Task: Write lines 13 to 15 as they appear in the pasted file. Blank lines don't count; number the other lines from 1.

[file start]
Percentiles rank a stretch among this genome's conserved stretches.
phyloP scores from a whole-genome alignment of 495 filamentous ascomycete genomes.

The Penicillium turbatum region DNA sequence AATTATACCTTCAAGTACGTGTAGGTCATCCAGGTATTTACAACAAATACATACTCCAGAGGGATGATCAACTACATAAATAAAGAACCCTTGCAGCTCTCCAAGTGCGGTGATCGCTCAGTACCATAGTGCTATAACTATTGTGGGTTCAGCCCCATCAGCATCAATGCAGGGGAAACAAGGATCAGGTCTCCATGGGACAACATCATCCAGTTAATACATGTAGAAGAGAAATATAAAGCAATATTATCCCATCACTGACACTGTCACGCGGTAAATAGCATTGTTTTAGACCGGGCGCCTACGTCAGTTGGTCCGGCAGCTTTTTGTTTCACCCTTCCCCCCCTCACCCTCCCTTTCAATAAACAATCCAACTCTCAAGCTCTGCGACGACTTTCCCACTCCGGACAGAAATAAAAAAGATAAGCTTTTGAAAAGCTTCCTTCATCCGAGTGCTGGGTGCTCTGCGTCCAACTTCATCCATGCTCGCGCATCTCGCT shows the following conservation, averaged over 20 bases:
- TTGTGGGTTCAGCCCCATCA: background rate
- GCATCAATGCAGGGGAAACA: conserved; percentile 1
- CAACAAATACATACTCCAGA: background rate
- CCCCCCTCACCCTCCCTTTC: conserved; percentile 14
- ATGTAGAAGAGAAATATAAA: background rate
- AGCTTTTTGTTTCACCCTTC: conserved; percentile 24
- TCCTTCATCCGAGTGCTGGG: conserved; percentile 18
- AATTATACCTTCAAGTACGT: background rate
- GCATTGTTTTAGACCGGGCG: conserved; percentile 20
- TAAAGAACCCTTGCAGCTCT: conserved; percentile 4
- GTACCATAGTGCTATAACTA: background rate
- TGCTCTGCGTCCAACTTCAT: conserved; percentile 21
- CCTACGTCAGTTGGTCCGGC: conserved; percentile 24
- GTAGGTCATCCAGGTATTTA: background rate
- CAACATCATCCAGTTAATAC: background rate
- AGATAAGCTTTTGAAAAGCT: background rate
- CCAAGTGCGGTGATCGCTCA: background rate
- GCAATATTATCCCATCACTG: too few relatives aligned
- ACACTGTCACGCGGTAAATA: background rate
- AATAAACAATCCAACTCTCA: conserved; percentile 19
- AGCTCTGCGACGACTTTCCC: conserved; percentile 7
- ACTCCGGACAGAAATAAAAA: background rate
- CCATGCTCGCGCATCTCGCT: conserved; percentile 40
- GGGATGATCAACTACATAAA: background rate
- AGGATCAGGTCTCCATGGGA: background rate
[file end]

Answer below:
- TAAAGAACCCTTGCAGCTCT: conserved; percentile 4
- GTACCATAGTGCTATAACTA: background rate
- TGCTCTGCGTCCAACTTCAT: conserved; percentile 21